From the perspective of depth psychology, not only are our split-off qualities projected onto people in our daily lives but they are also projected onto figures in our dreams, appearing for example as monsters, people victimizing us, animals we fear, or even forces of nature that threaten us such as storms or earth quakes. The following dream illustrates this phenomenon. In the dream a man, apparently on a safari, is hunting a lion in the woods. He is on the lionʼs trail, evident from the dead and eaten prey he sees along his path. When he catches sight of the lion, it turns towards him. He becomes frightened and, unprepared to take on the lion, decides to retreat.
The man who had this dream recalled seeing lions on television, in movies, and in zoos, especially the lionʼs incredible roar at the opening of each MGM movie, but he didnʼt know what lions were really like, having never studied them. He didnʼt know if they attacked if individuals came upon them in the wild, how they communicate with each other, or how they fit into the web of life. He simply had a preconception that lions had three qualities, all of which are seen in the dream: 1) they had powerful, frightening roars, 2) they had a natural instinct to stalk their prey, and 3) they had the capacity to kill. His preconception and limited knowledge about lions made them the perfect image on which he could project his own shadow qualities as is also reflected in the conversation we had and my interpretation of it:
I asked: “What are you currently struggling with in your life?”
He responded: “I am afraid about my career. I want to leave my job as an account manager, a job I have held for fifteen years. I have been thinking about making the change for a few years now, but the security of my current position is very compelling. I get right up to the edge of the decision and then back off.” (Interpretation: The dream suggests that the lion can do what he cannot. He projects aspects of himself onto the lion. Just like he gets close to the lion then backs off, he gets close to leaving his job and changing his career then backs off; he doesnʼt want to acknowledge his potential predatory nature, power, and mastery. However, he will need to claim these qualities if he is going to resolve his career dilemma.)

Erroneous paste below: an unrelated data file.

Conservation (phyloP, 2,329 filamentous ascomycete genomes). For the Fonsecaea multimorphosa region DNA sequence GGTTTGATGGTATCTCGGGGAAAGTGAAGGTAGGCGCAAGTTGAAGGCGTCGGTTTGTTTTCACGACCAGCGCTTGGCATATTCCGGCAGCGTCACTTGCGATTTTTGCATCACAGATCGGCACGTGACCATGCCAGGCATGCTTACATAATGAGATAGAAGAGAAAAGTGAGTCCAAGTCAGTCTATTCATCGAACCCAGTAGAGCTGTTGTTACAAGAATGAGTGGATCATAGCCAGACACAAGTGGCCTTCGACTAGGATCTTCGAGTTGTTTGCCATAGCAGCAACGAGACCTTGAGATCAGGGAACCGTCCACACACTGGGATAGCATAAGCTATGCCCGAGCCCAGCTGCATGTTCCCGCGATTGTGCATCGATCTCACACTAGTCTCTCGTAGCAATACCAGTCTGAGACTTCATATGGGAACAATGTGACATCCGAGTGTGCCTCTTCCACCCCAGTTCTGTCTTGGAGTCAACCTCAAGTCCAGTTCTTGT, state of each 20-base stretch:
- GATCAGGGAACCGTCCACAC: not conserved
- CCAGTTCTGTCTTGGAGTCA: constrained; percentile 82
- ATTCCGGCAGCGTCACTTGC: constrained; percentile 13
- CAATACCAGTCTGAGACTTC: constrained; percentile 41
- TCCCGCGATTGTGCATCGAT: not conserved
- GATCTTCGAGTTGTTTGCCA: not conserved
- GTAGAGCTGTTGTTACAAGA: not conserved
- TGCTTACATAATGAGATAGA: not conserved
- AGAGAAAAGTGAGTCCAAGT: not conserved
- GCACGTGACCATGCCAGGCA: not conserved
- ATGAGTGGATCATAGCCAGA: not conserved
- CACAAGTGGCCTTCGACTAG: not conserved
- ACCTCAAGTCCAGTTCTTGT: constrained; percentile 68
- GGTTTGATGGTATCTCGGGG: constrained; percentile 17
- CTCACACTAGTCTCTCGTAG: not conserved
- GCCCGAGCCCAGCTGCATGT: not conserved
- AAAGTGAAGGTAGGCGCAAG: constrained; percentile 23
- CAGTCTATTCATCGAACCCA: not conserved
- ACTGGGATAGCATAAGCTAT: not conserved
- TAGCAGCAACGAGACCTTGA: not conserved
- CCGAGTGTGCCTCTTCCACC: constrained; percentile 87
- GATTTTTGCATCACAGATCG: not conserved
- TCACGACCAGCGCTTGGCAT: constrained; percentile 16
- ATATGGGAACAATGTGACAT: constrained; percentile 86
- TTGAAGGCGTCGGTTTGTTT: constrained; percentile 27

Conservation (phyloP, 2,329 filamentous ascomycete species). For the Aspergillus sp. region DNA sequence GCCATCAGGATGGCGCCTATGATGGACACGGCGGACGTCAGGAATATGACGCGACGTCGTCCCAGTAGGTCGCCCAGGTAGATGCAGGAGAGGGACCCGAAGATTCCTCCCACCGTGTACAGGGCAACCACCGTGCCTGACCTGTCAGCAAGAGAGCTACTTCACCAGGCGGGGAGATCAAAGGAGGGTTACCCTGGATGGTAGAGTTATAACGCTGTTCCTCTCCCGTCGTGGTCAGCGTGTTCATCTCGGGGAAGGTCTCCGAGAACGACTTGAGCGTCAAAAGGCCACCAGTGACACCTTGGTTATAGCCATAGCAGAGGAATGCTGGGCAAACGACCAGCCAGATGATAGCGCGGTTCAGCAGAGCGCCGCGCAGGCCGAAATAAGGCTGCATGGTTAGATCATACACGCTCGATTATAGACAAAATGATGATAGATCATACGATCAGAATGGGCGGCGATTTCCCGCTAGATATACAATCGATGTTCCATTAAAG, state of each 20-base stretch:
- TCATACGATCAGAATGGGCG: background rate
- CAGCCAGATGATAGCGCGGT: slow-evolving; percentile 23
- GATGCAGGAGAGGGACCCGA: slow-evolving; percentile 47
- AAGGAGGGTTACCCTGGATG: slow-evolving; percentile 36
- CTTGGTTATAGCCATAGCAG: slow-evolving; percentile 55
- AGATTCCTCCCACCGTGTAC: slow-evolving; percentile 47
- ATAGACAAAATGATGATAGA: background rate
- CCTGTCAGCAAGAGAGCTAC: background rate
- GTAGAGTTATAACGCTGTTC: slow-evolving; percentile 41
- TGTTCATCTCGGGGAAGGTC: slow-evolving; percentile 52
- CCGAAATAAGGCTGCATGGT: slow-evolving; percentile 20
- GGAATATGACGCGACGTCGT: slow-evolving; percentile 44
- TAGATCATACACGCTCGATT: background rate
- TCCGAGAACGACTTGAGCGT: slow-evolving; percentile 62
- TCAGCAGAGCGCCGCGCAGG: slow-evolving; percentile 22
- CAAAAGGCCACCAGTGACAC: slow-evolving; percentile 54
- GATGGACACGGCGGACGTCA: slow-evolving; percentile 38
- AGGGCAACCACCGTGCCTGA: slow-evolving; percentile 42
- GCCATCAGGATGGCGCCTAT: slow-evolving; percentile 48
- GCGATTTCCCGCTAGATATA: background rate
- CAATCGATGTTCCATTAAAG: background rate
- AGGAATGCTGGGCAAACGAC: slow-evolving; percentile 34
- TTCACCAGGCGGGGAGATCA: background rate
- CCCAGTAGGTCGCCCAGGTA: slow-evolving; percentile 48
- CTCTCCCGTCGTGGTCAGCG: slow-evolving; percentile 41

I asked: “What stops you from leaving your job?”
He responded: “Lots of people start their own companies; many of them get eaten alive.” (Interpretation: This comment makes it clear that he also projects upon the marketplace. To him the marketplace is ruthless, self-serving, and can eat him alive.)
I asked: “Do you know any people who have been successful at it?”
He responded: “Yes, two women I used to work with, the people who caused me to seriously think about setting out on my own.”
I asked: “What were they like?”
He responded: “When they first left the company, I thought they were irresponsible; I thought that they should work on their startup on the side and not burn their bridges with the company until they knew it would be successful. But they seemed to use the company and connections to further their own agenda. You know, they were those cut-throat business people who have little regard for others.” (Interpretation: He also projected onto the women. They were like lions who went after what they wanted and took decisive actions, shadow parts of himself he could not acknowledge. He didnʼt only need to learn not to judge these women, he needed to learn to “be” them.)
I asked: “What would you do if you were like them, if you were irresponsible, a cut-throat businessman, willing to burn bridges?”
He responded: “I would just give my leave and do what I have been wanting to do for a long time.” (Interpretation: If he could claim the qualities that he split-off he would not only be less judgmental of the women but would become more whole and able to accomplish what he wanted in life.)
I asked: “But what about your family; what if you donʼt make it?”
He responded: “If you donʼt go for what you want, youʼre kind of dead already.” (Interpretation: He projected onto the business world, seeing it as the lion, killing him, its prey. While logically the answer may be to find a safe place from the lion, psychologically, the safest response is to become a lion. He needed to stop projecting onto people and circumstances he judged and claim the lionʼs qualities as his own split-off ones.)
About six months after our conversation, he left his job. Telling his employer he was leaving meant speaking up (roaring like a lion), putting an end to an old life (“killing” it), and stalking his new life.